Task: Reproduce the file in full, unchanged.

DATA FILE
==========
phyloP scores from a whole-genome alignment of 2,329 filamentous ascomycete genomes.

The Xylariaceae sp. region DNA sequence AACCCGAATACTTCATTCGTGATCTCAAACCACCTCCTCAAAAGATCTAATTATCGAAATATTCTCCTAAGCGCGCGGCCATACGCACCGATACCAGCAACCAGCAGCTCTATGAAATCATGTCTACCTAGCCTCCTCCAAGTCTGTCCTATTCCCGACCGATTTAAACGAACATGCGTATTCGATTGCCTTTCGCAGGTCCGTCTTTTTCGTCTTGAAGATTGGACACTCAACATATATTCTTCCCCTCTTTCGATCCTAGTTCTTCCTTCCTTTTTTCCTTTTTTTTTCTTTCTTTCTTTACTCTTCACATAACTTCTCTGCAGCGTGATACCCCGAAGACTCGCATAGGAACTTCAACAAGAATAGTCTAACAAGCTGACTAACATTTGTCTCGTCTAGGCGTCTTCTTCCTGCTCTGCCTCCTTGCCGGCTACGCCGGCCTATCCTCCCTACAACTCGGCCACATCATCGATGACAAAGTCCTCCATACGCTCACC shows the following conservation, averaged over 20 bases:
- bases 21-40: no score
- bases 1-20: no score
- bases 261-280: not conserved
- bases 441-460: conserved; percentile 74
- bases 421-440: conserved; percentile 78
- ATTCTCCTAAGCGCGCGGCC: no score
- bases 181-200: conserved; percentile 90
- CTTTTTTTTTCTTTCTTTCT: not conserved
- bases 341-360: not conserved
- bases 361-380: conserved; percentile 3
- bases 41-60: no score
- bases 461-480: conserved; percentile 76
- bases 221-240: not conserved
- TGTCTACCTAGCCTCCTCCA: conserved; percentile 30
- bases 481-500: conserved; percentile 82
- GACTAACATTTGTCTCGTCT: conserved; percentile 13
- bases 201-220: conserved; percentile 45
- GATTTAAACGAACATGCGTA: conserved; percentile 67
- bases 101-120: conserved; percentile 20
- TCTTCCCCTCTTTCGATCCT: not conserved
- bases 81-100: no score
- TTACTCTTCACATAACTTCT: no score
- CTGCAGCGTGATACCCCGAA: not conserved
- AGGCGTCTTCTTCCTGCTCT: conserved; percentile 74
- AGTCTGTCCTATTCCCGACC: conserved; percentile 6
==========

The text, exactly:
phyloP scores from a whole-genome alignment of 2,329 filamentous ascomycete genomes.

The Xylariaceae sp. region DNA sequence AACCCGAATACTTCATTCGTGATCTCAAACCACCTCCTCAAAAGATCTAATTATCGAAATATTCTCCTAAGCGCGCGGCCATACGCACCGATACCAGCAACCAGCAGCTCTATGAAATCATGTCTACCTAGCCTCCTCCAAGTCTGTCCTATTCCCGACCGATTTAAACGAACATGCGTATTCGATTGCCTTTCGCAGGTCCGTCTTTTTCGTCTTGAAGATTGGACACTCAACATATATTCTTCCCCTCTTTCGATCCTAGTTCTTCCTTCCTTTTTTCCTTTTTTTTTCTTTCTTTCTTTACTCTTCACATAACTTCTCTGCAGCGTGATACCCCGAAGACTCGCATAGGAACTTCAACAAGAATAGTCTAACAAGCTGACTAACATTTGTCTCGTCTAGGCGTCTTCTTCCTGCTCTGCCTCCTTGCCGGCTACGCCGGCCTATCCTCCCTACAACTCGGCCACATCATCGATGACAAAGTCCTCCATACGCTCACC shows the following conservation, averaged over 20 bases:
- bases 21-40: no score
- bases 1-20: no score
- bases 261-280: not conserved
- bases 441-460: conserved; percentile 74
- bases 421-440: conserved; percentile 78
- ATTCTCCTAAGCGCGCGGCC: no score
- bases 181-200: conserved; percentile 90
- CTTTTTTTTTCTTTCTTTCT: not conserved
- bases 341-360: not conserved
- bases 361-380: conserved; percentile 3
- bases 41-60: no score
- bases 461-480: conserved; percentile 76
- bases 221-240: not conserved
- TGTCTACCTAGCCTCCTCCA: conserved; percentile 30
- bases 481-500: conserved; percentile 82
- GACTAACATTTGTCTCGTCT: conserved; percentile 13
- bases 201-220: conserved; percentile 45
- GATTTAAACGAACATGCGTA: conserved; percentile 67
- bases 101-120: conserved; percentile 20
- TCTTCCCCTCTTTCGATCCT: not conserved
- bases 81-100: no score
- TTACTCTTCACATAACTTCT: no score
- CTGCAGCGTGATACCCCGAA: not conserved
- AGGCGTCTTCTTCCTGCTCT: conserved; percentile 74
- AGTCTGTCCTATTCCCGACC: conserved; percentile 6